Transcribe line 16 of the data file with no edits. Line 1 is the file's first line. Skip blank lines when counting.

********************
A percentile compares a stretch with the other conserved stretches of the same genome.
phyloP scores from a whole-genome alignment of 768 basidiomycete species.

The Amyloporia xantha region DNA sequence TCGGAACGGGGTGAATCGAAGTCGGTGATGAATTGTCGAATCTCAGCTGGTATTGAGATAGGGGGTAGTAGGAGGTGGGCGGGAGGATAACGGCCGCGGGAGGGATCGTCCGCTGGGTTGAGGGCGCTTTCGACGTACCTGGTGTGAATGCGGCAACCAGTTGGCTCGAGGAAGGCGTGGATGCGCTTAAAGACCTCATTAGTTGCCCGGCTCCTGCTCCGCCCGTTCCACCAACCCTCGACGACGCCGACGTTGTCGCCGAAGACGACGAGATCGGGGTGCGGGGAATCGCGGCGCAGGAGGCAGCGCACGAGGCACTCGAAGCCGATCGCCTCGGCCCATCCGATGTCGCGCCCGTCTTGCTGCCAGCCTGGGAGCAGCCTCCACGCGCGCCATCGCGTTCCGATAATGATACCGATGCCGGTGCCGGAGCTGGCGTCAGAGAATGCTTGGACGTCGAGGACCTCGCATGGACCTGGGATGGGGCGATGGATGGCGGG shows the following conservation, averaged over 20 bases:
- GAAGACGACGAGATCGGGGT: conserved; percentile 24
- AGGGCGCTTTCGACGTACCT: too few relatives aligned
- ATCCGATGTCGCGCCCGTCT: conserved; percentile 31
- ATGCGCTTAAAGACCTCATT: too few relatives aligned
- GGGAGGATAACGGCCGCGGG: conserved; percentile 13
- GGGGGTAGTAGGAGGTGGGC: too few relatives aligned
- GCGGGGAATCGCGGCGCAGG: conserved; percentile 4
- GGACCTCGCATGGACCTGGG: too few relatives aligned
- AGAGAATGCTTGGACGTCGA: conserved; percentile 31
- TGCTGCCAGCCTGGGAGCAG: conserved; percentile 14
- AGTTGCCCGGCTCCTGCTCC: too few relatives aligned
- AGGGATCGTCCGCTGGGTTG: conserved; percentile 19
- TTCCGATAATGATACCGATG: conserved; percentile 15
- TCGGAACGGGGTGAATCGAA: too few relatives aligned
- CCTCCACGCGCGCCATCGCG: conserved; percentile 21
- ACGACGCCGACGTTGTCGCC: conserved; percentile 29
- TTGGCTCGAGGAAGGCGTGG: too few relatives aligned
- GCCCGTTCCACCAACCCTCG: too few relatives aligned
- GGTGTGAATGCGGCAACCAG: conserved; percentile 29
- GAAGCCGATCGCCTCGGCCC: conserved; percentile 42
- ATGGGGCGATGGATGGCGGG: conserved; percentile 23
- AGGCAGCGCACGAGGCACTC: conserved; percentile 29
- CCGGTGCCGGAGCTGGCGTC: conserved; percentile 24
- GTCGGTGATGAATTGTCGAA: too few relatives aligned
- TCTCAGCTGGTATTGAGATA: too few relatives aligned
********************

- TTCCGATAATGATACCGATG: conserved; percentile 15